If modern English had anyone in particular to worry about it, it would be the reckless and ruthless Vikings themselves. During this time, Celtic was still spoken at the time along with different dialects of the Germanic tribes. Vikings were very reckless in their conquest for new land. “The Vikings were unloosed and for almost three centuries raids and settlements by these Scandinavian warriors devastated huge tracts of the English islands and threatened to supplant the language which had begun to show such astonishing promise” (Chapter 2, pg. 51). Vikings wanted to take over the land and eradicate the English language by overpowering and killing anyone who stood in their path. English was in danger of being forgotten as the Danes started looting and occupying territories. When occupying territory, the Danes would destroy culture established by the natives and then kill them. The only thing is Alfred the Great wouldn’t sit around and let the Danes take over England. He was a man of guerilla warfare, but he knew he had to switch up his game plan. In order for him to defeat the Danes at war, he decided to bring them to open battle. Even though his army was strung out and many were killed, they weren’t going to give up. In the spring of 878, Alfred the Great sent out a loyalty call to the men of country armies. If defeated, Alfred knew that they would face death, and the language of Modern English would vanish and be forgotten. After winning the Battle of Ethandune, Alfred the Great used the English language to unite the kingdom and tribes that he commanded. “The needed to feel safe, they needed to feel protected, they needed to feel part of a winning side. He was the first but by no means the last to see that loyalty and strength could come through an appeal to a shared language” Chapter 2, pg. 58). In a time of confusion and uncertainty, the language of English brought everyone together to calm down and start to reason. Through Alfred the Great, the English language started to flourish more and more.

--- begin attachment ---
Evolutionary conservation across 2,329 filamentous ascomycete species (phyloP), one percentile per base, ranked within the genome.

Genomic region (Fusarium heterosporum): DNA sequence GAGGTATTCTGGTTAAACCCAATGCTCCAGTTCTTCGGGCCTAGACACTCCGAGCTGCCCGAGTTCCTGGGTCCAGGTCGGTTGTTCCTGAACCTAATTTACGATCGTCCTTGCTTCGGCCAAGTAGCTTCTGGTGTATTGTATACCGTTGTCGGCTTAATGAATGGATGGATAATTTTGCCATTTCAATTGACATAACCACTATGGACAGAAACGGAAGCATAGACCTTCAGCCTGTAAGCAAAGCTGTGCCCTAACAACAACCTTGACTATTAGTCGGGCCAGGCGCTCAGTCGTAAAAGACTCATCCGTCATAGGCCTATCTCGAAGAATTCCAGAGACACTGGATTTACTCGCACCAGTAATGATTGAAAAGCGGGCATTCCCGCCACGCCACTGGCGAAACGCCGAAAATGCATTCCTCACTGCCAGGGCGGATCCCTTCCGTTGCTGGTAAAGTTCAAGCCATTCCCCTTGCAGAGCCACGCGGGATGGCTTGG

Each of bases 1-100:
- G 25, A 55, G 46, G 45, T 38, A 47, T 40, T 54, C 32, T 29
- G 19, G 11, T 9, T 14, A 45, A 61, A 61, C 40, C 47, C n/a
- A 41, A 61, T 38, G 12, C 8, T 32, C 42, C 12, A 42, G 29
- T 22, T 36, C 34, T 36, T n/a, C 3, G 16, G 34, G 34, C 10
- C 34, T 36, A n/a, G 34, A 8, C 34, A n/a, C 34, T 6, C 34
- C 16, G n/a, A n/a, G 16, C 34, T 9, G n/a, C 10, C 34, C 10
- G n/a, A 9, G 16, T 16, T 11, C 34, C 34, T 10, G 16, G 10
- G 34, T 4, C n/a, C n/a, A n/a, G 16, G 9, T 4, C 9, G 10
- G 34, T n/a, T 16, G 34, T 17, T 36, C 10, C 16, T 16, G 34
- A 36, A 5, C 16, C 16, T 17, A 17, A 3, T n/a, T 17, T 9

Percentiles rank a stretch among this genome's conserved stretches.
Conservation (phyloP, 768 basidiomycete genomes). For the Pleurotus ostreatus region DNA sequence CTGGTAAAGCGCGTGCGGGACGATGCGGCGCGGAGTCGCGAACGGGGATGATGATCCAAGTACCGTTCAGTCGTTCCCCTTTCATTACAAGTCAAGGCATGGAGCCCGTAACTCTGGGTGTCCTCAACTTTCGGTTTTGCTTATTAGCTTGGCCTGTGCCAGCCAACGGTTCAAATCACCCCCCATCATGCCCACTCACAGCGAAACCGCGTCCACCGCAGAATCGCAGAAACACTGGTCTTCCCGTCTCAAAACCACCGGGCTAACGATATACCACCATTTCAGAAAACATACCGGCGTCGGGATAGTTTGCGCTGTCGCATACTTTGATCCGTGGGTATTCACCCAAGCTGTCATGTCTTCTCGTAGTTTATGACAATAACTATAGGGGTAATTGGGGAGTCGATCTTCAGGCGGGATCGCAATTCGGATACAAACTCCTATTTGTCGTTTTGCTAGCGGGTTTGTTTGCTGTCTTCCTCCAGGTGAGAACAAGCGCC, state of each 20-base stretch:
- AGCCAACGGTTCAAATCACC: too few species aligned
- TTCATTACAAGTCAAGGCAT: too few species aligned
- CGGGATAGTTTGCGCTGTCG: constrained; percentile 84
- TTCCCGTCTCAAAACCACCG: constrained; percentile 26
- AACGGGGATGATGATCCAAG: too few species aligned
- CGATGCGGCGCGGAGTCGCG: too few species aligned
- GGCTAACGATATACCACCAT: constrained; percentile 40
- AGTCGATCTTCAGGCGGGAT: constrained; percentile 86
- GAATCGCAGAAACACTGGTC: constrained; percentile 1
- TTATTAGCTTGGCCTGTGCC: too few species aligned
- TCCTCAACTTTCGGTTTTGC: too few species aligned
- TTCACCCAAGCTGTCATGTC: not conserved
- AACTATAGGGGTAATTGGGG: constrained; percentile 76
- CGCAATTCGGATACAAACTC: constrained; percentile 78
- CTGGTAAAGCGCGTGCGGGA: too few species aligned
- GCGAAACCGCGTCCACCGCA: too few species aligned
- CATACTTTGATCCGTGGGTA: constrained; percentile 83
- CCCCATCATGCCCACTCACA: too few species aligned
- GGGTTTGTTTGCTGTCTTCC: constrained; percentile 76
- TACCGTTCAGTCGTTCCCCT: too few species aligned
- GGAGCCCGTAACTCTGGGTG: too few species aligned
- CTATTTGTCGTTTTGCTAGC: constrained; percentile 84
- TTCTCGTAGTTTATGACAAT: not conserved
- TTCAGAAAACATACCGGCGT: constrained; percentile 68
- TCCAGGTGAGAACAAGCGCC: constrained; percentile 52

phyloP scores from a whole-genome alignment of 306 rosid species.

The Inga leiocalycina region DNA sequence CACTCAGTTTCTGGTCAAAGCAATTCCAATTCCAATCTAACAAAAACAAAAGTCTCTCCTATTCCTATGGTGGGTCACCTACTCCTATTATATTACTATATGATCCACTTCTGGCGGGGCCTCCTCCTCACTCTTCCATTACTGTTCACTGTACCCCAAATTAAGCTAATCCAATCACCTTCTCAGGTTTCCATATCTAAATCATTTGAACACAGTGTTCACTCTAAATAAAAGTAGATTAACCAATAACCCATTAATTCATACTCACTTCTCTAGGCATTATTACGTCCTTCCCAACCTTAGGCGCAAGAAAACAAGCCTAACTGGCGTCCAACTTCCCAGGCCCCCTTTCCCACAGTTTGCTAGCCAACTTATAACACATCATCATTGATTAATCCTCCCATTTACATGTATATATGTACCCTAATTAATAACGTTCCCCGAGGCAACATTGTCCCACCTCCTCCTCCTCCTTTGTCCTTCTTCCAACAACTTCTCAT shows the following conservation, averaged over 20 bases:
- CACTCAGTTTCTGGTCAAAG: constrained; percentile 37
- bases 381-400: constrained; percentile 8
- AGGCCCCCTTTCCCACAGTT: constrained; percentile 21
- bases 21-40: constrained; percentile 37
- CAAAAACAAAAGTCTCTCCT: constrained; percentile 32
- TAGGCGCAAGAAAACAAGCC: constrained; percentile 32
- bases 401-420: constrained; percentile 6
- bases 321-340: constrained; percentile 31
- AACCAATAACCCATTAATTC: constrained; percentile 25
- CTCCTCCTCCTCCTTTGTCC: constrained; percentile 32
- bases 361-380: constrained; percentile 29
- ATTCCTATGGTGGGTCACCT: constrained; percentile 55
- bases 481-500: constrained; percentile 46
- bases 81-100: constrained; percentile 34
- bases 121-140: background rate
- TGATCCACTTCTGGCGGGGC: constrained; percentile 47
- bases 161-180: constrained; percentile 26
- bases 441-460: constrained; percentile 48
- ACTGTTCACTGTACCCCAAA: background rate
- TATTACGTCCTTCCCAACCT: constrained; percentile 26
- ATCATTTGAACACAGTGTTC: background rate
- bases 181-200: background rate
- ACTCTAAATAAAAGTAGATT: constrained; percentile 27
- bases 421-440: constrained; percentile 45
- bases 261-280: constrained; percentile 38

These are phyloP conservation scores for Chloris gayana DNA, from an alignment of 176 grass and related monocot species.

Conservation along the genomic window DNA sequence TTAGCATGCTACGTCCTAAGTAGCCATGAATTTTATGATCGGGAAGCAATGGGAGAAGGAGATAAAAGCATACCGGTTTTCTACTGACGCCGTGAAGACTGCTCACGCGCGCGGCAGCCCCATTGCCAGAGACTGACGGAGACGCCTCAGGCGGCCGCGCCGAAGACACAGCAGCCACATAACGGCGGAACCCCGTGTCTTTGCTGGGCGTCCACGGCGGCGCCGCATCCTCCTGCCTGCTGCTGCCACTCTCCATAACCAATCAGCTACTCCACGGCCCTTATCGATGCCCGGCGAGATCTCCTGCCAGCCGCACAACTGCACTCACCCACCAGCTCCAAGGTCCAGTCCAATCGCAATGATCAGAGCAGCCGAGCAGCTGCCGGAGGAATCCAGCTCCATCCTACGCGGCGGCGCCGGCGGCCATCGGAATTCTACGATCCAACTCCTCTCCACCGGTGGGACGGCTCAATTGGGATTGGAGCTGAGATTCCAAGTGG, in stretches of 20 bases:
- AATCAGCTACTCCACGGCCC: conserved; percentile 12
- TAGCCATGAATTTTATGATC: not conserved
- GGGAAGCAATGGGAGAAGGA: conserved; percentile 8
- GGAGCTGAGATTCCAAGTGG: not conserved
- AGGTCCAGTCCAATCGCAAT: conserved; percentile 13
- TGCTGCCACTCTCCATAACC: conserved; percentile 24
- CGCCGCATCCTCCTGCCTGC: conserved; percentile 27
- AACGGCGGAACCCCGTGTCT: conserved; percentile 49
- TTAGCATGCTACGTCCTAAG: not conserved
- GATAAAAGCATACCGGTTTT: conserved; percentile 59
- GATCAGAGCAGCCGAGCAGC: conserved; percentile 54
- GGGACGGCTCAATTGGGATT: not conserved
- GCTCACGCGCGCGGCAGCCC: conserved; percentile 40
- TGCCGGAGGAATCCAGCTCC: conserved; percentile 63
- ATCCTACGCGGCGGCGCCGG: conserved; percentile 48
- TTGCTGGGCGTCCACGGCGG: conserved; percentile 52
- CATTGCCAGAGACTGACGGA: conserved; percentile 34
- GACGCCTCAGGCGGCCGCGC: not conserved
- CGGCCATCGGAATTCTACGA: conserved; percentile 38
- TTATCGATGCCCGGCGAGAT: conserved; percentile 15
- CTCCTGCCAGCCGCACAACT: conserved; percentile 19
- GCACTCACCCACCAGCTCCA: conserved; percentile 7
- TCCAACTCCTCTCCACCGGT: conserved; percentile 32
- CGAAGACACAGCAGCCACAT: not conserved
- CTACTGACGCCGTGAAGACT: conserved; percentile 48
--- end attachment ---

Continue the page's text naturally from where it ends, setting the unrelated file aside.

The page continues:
I can’t stress how much the victory by Alfred saved the English language, but battle threatened to destroy the English language. “Eighty-five percent of Old English vocabulary would eventually be lost as a result of that defeat” (Chapter 3, pg. 85). It is sad to say that the poor preparation of the war affected the English language in the worst way. Many of those in battle were not able to defend an attack due to the fact that they over exerted themselves during the Battle of Harold. “King Harold’s risky strategy, hurling all his best men into the front line in a make-or-break battle following a hurried march from the Battle of Stamford Bridge, deprived the land of English earls and chieftains, the very leaders and organisers who could have regrouped to fight another day against an opponent whose lines of communication were unreliable” (Chapter 3, pg. 89). During this time, the Anglo-Saxon Chronicle was the authority figure for the land of England. The English defeat in the battle of Harold was just a punishment and included in “the sins of the nation”. English was in danger since the Anglo-Saxons eliminated all but the existing Celtic language which was to become English. Over the next two centuries, French rained heavily on the English which sparked a new world for those who were fluent in English. “It has been estimated that in the three centuries following the Conquest perhaps as many as ten thousand French words colonized English” (Chapter 3, pg. 94). French would end up imposing themselves in art, architecture and buildings. In my opinion, English never took a bag seat during this period. Many French words were similar to those of the English language. “It renames the rules and the ruled, it manacles English to the command words of French. And it spread everywhere” (Chapter 3, pg. 94). The word like felony came from felonie or the word like judge came from juge. If anything, English adapted to French and every other obstacle that it faced.